When I started at Harvard, everything had to be developed from scratch and I had no protocols to follow, nor points of reference. By now, in-cell NMR spectroscopy is firmly established and many groups are using the method. Every big NMR meeting is hosting a dedicated in-cell NMR session, which is fantastic. Still, many physicists find cells even more intimidating than proteins, and I agree. Cellular complexity can be both mesmerizing and overwhelming.

Back to your lab at the Weizmann Institute: your team explores pathophysiological protein states that lead to diseases such as Parkinson's. 

At the moment, we are particularly interested in human neurodegenerative disorders that are, in essence, structural disorders. Whether it's Alzheimer's, Parkinson's, Huntington's disease, or ALS, in each of these disorders a different protein changes its structure into a toxic form of amyloid fibril, which causes problems in different cell types and regions of the brain. We are using in-cell NMR to look at initial stages of these disease processes and to answer why they are so often cell type-specific. In other words, we are aiming to uncover why certain cellular environments promote these pathological structural rearrangements whereas others don’t. Clearly, if we understand these first steps in their respective cellular contexts, we will be much better equipped to interfere with them.

The IMP recently celebrated its 25th anniversary and moved to a new building. Do you have any concluding remarks about its past, present and future?  

I follow the IMP’s developments very closely and consider myself a proud alumnus. Also, because many of my former EMBL PhD-student colleagues are currently group leaders at the institute or at IMBA, including Alex Stark, Manuel Zimmer, Julius Brennecke and Ulrich Elling. I was an IMP student when Max Birnstiel was director and Jan-Michael Peters and Jürgen Knoblich joined the institute as junior group leaders. I vividly remember their interview talks when they first laid out their scientific visions and, clearly, their careers and achievements pay tribute to the excellent research environment that the IMP represents. I witnessed how Kim Nasmyth and his team resolved the mysteries of meiosis and cytokinesis, after having deciphered the roles of cyclin-dependent protein kinases in mitosis and cell-cycle regulation. All of this while following Max Birnstiel as IMP director and consolidating the institute’s leading role in the international research community. Fantastic achievements on their own but truly stunning accomplishments when considered as a whole. I am inspired by Meinrad Busslinger’s success to continuously mesmerize the scientific community with surprising new findings about PAX transcription factors and at awe about recent developments in cellular and molecular imaging spearheaded at the institute.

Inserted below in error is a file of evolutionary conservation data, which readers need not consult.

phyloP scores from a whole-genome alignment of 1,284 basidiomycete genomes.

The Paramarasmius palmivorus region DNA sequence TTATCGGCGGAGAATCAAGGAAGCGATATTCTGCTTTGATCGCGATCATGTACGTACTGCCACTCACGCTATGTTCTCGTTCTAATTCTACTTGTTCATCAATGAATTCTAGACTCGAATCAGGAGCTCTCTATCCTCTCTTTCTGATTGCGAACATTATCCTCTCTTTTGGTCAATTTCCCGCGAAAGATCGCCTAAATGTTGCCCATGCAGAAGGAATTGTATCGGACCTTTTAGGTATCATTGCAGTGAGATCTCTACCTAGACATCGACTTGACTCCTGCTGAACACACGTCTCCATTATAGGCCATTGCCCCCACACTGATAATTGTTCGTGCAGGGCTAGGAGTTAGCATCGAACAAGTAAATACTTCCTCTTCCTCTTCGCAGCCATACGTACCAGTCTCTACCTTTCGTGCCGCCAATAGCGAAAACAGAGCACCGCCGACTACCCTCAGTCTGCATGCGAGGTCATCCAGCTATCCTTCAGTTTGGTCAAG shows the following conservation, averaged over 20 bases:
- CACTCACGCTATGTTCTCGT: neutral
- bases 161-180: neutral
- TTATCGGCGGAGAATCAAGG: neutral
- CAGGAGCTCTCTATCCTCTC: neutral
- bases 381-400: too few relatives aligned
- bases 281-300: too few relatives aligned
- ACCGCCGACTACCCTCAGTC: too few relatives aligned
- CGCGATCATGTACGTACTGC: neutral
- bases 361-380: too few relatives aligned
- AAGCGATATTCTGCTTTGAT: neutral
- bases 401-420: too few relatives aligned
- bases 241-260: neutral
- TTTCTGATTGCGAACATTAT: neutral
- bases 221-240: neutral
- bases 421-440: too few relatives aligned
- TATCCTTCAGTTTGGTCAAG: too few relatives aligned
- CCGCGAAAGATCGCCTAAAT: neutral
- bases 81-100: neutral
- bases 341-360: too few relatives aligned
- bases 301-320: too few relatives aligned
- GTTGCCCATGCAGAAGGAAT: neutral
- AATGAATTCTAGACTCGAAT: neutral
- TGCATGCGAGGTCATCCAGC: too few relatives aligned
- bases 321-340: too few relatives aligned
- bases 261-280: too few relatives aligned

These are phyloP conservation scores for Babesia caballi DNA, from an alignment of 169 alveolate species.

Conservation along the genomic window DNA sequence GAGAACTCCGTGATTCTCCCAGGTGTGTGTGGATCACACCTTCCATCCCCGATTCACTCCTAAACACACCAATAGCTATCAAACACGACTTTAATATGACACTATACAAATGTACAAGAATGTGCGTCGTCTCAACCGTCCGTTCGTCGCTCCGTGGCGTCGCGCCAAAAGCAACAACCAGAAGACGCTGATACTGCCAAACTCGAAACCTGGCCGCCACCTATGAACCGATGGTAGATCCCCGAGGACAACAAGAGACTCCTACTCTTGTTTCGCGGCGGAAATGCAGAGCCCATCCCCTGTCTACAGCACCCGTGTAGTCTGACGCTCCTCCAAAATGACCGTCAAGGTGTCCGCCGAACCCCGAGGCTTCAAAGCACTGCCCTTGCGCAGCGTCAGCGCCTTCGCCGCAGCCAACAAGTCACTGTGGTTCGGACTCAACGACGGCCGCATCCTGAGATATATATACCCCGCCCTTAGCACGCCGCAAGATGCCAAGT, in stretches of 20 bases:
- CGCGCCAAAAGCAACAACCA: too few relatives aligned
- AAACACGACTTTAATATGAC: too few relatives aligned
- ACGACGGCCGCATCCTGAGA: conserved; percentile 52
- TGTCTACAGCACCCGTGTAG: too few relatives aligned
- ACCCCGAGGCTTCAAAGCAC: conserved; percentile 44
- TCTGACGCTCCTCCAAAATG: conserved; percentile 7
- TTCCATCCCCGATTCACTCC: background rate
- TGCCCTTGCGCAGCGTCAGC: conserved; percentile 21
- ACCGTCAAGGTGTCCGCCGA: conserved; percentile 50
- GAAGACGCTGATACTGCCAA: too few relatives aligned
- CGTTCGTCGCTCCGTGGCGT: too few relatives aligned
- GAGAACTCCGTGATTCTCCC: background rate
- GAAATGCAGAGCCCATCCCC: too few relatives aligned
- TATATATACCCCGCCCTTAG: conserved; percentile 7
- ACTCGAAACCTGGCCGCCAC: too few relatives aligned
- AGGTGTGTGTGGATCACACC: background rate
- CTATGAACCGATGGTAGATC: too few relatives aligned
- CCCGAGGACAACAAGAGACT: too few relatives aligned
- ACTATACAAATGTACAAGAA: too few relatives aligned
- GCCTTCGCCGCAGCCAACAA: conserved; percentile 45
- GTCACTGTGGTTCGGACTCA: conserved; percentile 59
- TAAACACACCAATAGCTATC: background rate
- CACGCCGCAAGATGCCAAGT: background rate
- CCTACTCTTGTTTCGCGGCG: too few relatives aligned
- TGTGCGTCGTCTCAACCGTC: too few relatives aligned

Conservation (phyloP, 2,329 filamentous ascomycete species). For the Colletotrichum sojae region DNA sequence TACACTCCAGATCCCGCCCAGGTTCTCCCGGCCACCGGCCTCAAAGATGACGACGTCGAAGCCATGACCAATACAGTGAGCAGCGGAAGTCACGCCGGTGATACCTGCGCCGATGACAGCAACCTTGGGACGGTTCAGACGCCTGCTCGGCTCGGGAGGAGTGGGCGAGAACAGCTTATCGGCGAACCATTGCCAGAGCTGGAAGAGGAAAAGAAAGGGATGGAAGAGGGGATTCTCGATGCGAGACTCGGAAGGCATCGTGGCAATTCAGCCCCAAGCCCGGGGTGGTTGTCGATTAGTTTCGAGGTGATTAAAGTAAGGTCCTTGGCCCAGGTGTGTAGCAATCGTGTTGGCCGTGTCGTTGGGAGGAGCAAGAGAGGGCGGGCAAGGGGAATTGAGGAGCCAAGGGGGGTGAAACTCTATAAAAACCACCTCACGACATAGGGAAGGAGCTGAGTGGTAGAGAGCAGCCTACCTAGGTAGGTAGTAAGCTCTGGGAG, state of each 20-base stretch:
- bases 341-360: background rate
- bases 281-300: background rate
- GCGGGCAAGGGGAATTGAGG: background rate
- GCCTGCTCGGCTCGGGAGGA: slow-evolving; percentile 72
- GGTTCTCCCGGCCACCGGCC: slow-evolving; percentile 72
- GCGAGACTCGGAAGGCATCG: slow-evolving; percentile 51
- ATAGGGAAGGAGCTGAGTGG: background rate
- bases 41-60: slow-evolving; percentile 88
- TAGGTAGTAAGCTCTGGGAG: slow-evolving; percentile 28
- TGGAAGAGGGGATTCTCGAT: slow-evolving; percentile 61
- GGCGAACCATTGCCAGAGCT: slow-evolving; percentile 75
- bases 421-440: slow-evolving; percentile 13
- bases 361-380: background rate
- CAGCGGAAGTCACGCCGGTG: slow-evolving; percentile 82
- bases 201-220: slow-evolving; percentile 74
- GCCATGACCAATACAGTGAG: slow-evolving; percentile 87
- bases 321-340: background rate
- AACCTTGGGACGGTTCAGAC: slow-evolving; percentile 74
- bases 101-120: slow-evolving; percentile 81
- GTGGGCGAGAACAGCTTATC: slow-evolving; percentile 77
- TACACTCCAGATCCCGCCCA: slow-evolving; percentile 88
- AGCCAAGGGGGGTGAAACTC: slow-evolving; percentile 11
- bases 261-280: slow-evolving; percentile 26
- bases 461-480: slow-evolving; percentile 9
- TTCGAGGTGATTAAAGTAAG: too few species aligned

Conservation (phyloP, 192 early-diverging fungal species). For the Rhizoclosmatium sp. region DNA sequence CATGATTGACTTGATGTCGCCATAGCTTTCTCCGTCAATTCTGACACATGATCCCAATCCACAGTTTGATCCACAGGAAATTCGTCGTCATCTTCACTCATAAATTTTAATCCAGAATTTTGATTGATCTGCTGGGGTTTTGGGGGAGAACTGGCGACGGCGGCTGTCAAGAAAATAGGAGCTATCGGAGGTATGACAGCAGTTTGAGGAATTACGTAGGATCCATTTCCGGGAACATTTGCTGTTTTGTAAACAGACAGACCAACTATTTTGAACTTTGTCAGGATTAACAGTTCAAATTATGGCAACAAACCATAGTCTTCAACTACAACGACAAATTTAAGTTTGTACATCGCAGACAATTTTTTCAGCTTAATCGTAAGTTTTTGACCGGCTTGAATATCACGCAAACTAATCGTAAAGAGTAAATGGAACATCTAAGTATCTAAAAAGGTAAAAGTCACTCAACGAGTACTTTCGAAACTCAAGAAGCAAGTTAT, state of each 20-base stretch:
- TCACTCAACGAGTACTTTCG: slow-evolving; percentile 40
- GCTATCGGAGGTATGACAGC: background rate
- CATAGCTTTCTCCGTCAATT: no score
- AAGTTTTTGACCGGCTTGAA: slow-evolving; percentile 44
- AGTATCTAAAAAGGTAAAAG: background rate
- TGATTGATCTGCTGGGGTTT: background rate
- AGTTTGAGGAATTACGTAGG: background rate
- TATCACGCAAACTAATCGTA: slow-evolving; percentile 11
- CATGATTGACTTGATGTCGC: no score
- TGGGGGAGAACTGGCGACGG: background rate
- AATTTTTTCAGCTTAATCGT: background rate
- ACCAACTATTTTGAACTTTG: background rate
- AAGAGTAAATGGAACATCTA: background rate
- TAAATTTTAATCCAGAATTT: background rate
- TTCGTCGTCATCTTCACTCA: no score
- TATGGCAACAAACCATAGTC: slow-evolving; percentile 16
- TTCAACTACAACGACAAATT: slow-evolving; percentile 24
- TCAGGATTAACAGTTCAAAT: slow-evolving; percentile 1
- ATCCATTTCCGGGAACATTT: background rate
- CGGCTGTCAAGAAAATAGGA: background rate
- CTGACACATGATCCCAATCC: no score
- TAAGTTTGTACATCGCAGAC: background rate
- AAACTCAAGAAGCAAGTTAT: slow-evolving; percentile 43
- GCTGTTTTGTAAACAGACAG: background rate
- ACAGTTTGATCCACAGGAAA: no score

While many of these transitions into the highest academic echelons may be considered classical trajectories of brilliant scientists, there is one IMP career that I follow with the utmost respect: the one of Karl Mechtler. From the very beginning of handling the solid-phase peptide synthesis efforts at the IMP, to the early days of ‘electrospray’ mass spectrometry following a visit by Matthias Mann and Kim’s bold and visionary move to bestow Karl with the task of establishing this technology at the institute, to his current accomplishments in the field of single cell proteomics, which are nothing short of heroic. To me, Karl’s career exemplifies the essence of the IMP spirit: Scientific excellence above everything else. 

Interview by Heidi Hurtl, published in May 2021.